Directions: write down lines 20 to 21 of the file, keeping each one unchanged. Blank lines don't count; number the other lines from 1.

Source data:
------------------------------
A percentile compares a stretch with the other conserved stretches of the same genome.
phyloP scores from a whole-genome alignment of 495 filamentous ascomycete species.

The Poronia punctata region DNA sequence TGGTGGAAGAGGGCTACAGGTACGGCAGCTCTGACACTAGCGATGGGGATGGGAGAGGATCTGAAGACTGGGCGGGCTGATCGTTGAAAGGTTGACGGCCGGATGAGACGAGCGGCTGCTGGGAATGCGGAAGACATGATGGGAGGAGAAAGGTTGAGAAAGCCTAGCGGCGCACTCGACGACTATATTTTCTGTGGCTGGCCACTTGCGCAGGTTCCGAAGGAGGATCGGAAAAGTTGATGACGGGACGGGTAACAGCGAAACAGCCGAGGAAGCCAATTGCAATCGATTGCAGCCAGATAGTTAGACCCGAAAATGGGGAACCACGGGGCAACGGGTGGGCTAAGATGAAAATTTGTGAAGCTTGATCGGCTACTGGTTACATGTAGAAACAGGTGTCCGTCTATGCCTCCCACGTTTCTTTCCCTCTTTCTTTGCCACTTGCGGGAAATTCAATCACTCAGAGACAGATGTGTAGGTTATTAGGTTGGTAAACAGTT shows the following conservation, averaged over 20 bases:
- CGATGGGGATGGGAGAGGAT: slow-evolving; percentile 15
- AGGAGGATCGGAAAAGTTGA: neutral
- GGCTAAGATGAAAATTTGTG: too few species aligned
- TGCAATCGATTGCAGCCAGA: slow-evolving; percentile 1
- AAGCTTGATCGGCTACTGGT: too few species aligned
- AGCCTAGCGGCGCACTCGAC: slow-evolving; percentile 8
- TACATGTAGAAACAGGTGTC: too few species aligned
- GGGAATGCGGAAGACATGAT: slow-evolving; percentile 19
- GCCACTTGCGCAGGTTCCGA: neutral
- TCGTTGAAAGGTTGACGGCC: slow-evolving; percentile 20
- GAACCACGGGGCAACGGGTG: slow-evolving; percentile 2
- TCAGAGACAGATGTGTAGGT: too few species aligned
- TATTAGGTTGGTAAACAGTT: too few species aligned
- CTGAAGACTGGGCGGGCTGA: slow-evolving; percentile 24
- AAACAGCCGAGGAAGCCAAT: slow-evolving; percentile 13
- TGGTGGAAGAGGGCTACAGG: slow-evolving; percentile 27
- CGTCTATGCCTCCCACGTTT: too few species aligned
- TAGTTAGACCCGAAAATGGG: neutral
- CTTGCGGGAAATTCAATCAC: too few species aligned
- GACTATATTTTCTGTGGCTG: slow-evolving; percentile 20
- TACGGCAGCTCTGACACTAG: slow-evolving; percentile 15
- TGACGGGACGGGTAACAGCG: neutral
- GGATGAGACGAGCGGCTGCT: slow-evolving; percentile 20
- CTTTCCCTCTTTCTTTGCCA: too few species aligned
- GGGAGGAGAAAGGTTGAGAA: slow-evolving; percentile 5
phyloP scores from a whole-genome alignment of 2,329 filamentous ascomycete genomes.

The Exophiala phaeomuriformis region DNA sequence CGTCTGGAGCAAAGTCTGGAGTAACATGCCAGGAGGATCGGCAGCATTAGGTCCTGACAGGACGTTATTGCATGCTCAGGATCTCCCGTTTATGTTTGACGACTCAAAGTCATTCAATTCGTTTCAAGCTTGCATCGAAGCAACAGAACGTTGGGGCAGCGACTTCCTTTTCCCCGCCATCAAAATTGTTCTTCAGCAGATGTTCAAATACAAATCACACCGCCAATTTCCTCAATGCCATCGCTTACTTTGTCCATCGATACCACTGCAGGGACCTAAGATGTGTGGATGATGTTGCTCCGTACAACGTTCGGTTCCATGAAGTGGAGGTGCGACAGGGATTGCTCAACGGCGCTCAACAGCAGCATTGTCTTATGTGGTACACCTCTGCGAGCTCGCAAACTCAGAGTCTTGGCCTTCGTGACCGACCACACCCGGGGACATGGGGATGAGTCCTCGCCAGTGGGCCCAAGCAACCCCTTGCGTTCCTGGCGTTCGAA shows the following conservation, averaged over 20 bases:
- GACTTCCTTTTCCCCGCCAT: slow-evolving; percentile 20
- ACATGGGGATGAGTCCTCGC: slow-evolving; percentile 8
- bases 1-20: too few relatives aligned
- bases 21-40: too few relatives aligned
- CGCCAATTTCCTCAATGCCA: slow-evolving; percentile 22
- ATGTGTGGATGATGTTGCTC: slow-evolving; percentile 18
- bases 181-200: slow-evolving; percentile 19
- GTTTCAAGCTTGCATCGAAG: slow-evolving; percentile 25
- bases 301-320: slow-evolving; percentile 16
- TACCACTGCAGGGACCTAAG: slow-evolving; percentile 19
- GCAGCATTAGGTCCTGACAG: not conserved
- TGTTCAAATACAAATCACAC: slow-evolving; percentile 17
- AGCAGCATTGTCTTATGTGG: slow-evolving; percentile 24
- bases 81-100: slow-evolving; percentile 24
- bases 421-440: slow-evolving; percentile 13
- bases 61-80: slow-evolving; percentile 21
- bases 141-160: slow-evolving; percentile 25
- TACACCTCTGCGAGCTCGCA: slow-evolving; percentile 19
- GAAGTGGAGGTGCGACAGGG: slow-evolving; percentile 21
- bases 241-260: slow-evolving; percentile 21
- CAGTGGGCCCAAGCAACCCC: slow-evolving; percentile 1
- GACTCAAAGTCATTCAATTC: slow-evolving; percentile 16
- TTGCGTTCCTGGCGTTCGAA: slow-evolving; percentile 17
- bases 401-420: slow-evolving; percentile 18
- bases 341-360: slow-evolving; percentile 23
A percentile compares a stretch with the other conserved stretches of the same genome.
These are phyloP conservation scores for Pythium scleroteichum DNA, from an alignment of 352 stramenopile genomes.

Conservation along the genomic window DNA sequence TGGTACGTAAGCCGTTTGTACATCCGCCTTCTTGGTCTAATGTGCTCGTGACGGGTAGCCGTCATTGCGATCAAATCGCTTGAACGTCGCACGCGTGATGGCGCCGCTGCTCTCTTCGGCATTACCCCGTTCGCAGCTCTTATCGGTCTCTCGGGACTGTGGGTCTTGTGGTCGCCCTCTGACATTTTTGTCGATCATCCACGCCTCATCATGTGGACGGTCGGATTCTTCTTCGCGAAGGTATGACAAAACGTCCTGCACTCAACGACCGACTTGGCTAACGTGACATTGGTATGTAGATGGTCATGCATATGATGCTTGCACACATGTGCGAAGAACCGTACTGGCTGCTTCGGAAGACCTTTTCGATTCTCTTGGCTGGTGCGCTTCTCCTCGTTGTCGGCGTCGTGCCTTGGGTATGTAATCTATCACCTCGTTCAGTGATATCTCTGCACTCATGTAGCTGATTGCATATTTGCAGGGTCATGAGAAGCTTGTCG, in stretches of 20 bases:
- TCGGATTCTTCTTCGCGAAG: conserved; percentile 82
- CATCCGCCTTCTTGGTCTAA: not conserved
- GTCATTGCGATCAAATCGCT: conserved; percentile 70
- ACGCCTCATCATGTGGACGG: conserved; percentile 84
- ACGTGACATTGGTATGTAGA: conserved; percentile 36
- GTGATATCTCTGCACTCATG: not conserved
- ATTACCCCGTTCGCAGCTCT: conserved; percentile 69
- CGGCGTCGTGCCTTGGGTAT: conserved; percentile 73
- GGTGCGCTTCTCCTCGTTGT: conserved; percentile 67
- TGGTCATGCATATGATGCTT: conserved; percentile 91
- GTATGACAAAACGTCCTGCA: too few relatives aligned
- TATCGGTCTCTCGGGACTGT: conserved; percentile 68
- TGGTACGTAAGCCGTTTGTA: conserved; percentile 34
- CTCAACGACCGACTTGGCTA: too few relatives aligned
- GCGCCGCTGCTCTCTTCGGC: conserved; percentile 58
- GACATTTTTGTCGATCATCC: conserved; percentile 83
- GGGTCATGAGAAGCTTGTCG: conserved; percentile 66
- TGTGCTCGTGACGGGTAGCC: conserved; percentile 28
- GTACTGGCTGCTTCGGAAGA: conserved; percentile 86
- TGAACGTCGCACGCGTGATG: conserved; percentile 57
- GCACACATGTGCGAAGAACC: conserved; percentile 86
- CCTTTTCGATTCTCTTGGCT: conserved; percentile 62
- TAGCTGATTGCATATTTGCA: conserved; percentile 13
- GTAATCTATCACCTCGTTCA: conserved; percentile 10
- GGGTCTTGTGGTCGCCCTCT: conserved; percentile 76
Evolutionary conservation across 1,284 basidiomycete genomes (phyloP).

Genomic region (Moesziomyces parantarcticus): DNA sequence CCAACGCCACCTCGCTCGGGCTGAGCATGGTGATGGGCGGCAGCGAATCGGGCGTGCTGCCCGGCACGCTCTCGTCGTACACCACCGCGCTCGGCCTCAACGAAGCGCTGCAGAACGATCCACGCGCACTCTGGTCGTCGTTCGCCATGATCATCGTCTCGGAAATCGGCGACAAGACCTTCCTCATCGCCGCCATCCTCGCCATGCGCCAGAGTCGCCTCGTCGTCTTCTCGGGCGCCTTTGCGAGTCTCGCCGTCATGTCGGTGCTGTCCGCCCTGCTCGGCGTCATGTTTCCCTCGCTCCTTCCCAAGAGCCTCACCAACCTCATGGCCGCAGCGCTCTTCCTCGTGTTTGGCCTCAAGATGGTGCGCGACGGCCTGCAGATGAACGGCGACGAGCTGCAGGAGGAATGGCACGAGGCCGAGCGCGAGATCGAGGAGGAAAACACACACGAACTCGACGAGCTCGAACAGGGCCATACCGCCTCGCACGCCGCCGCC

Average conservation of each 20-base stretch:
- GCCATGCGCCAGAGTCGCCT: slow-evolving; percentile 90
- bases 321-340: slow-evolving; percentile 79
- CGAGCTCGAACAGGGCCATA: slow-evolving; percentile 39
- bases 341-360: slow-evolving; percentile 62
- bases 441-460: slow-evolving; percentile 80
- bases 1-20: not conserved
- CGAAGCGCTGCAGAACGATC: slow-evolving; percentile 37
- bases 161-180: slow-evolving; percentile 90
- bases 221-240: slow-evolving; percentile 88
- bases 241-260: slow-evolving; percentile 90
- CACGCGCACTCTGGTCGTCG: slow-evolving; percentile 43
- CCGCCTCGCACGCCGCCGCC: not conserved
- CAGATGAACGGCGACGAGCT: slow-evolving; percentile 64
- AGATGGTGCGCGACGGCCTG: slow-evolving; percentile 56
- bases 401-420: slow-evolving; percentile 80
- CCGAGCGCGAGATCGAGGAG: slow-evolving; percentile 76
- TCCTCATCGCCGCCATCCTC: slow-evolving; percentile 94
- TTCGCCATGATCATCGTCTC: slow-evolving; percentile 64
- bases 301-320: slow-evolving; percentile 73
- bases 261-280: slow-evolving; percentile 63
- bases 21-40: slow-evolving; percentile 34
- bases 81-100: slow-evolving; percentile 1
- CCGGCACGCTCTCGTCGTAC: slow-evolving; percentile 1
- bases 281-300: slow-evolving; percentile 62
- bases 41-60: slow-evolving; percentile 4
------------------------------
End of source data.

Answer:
- CGTCTATGCCTCCCACGTTT: too few species aligned
- TAGTTAGACCCGAAAATGGG: neutral